Staging/Imaging: Stage width and depth are pretty decent. It does present frontal depth better though. But with that said, it’s still more on the intimate side. And for stage use, I say that’s more than good enough. Imaging is as accurate as any IEM in this price bracket. No complaints there. That was easy, but I just don’t find any faults in this section with the AF1120 MKII.
So there you have it, that’s pretty much everything I have to say in the sound section. I do wish I could’ve gotten a vocalist friend to try them out when performing, but unfortunately with the state we’re in, live gigs wouldn’t see the light of day for quite a bit longer. So you’ll just have to take my word for the vocal presentation of the AF1120 MKII coming from a dude that is obsessed with vocals.
Vs JH Audio Layla
For this review, I went ahead and set the Layla to 1 o’clock as this setting presents a more monitoring/mastering tonality and is closer to the 1120’s tonality.
Bass: Even with this “flatter” setting, the Layla still shines in the bass department. It presents itself with more warmth and a punchier bass response. It’s also a tad bit more detailed. Bass hits and drops had better texture. The power of the Layla’s bass dial is tempting as you can go even flatter to match the 1120, but this is the lowest I’d preferably go for the Layla. But the Layla can go way higher and could present itself with an almost DD-like texture and decay when dialled up to 2 O’clock or even MAX setting. Then again, the 1120 is way smaller and way cheaper.
Mids: In the mids section, specifically in the lower mids, they’re quite similar but I’d say the Layla presents male vocals with quite a bit more thickness, while the 1120 gives the male vocals a bit more edge and air. On the female side of things, I’d give it to the 1120, while I do love the thickness and body the Layla gives to the vocals, it lacks edge and air. The 1120 has that while still sounding sweet and intimate.
Treble: This is the same in the treble section. The Layla has thicker notes but does leave you desiring a bit more air and sparkle up top. However, I do have to say that the Layla is quite a bit more detailed even though the 1120 sounds a bit more treble forward. Even after 5 years, the Layla is still my go-to when I need a monitoring/mastering IEM. Nonetheless, I can confidently recommend the 1120 as a substitute as it does indeed come close to the performance of an IEM that has double the amount of BA drivers. Plus, it’s cheaper and more comfortable too.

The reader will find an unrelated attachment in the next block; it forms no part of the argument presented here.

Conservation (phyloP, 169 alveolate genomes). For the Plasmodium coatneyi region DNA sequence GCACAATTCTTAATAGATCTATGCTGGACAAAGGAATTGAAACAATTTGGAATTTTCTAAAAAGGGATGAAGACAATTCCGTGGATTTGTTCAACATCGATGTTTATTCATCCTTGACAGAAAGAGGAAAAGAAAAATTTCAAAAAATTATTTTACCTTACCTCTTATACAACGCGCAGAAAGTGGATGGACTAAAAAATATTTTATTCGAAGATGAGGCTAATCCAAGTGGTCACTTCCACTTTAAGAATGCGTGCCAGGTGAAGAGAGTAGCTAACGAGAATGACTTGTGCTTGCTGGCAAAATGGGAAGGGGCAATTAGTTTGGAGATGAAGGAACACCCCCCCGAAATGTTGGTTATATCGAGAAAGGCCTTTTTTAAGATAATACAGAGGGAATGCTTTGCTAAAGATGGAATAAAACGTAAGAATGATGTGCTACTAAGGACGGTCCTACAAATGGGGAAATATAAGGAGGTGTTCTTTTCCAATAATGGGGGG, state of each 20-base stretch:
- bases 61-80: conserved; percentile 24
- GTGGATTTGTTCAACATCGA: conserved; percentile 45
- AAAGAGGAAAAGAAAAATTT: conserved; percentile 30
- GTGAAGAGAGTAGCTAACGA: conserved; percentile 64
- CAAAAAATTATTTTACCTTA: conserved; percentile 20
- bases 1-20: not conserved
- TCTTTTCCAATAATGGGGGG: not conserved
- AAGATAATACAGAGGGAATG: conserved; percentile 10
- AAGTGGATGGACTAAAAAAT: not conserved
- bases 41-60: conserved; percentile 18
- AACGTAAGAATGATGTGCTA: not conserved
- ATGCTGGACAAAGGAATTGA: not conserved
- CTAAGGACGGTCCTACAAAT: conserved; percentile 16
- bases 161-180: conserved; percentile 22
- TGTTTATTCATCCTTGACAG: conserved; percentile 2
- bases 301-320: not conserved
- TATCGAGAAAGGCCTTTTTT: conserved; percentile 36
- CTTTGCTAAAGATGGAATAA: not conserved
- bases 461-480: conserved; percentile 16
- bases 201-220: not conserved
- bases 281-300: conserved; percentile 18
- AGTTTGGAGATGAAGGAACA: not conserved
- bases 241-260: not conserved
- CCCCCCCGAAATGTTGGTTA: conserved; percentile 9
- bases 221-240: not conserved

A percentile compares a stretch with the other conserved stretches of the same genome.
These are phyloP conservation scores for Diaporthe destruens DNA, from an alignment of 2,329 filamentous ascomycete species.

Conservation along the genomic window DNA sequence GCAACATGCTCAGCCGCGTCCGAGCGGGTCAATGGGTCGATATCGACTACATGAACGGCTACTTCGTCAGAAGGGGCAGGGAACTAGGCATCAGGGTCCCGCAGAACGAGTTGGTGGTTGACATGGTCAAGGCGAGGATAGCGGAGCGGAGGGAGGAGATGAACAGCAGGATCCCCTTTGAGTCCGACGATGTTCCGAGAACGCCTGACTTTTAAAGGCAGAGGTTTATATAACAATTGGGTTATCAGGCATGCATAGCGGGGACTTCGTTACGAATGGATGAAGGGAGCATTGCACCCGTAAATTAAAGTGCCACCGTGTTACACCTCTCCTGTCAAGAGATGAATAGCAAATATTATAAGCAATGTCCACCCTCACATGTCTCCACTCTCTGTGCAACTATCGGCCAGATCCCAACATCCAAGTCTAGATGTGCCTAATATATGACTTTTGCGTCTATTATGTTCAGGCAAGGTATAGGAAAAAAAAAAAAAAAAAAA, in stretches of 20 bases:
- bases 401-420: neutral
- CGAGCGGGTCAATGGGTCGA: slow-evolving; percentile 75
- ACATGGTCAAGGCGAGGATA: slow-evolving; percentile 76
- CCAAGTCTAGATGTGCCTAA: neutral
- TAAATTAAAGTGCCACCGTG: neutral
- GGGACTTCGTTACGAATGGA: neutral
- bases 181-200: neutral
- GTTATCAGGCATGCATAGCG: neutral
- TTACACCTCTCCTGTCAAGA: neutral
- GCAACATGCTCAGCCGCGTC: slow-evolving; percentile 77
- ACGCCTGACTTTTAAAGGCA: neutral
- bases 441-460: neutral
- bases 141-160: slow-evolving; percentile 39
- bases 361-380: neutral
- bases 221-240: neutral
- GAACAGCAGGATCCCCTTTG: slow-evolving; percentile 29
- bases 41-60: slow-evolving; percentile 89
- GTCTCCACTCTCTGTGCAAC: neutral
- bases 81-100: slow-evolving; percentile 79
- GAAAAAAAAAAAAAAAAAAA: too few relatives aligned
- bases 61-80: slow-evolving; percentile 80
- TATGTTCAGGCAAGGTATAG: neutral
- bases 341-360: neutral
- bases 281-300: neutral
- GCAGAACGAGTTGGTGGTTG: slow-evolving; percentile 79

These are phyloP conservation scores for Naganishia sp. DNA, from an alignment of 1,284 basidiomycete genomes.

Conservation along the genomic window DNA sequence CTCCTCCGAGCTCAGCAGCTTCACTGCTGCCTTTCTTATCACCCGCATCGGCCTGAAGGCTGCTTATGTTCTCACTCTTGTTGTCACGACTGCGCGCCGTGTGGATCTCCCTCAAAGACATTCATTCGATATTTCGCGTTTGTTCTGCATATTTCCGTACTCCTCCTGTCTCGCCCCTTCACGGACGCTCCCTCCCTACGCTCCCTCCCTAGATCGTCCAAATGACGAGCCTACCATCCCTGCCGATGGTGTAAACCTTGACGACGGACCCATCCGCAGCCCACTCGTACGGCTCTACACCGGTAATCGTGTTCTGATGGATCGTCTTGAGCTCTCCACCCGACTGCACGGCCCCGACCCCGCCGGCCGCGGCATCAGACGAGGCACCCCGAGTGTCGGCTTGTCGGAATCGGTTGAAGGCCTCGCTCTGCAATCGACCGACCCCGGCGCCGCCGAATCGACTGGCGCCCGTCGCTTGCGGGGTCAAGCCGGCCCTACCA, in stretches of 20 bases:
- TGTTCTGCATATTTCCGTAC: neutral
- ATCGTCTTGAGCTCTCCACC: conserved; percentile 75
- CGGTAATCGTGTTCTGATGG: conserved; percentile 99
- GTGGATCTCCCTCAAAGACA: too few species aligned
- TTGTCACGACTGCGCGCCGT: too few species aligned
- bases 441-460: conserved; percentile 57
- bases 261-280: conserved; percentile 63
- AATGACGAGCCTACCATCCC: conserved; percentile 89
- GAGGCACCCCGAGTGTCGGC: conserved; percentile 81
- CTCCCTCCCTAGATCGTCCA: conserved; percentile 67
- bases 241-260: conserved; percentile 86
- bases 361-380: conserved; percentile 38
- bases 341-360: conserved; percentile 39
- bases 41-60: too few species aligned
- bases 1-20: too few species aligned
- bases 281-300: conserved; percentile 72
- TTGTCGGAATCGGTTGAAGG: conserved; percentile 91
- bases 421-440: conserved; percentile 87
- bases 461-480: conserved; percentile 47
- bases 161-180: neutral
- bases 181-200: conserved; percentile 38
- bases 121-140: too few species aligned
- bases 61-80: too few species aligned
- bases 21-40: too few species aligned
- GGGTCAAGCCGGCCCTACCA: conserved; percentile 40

Vs Empire Ears Zeus XR-ADEL
While listening to the 1120, it reminded me of the Zeus quite a bit. Hence, I decided to include it in the comparisons. This comparison is done in the “R” mode with the M20 APEX module.
Bass: While both have a more neutral bass rendering, the Zeus has a bit more punch and warmth to it. The Zeus also edges the 1120 in bass clarity and texture, although they are both using dual BA for the bass. It might be due to EE using larger BA drivers for the bass that makes the Zeus that much better. The 1120 is no slouch, however. It’s just that the Zeus has a more pleasing bass presentation to me.
Mids: The mids share the same warmth in the lower mids, while the brighter Zeus takes the upper mids to my preferred signature. This upper mid elevation makes female vocals shine for me. The Zeus gives female vocals just enough body to not sound “nasally” but adds an insane amount of air without it ever sounding thin. The Zeus just might win me over my favourite female vocal IEM, the TG334.
Highs: There is no competition here. The Zeus is glimmering with detail, clarity, and sparkle. It has everything that I look for in treble. But if you’re highly sensitive in this area, the 1120 will do a better job of delivering detailed highs without the harshness that may come with the Zeus’ treble response.
With all that said, the 1120 still performs quite superbly even compared to the mighty Zeus, so I can say that if you like the Zeus tonality, without the insane size of the IEM, price, and the “brighter” treble response, look no further than the 1120.
Vs Empire Ears ESR MKII
I have just recently finished doing my written review of the ESR MKII, and it is my new reference monitor. I wanted to see how AudioFly’s offering compares to a new 5 driver EST+BA hybrid setup.
Bass: I consider both to be on the “flatter” side of things when it comes to bass response. But the ESR MKII does have a bit more warmth to it, giving the bass some needed punch, while keeping it even and cohesive with the rest of the frequency range. It never feels out of place. On the other hand, the AF1120 MKII gives a deeper hit when called for but it does seem more isolated at times. It somehow feels disconnected from the rest of the range. Nonetheless, both still lack the kick and slam I love in terms of my enjoyment preferences in the bass. But for reference monitoring, both are respectable. However, I do have to give it to the ESR MKII for giving just a touch more warmth to the bass while staying cohesive with the rest of the frequency range.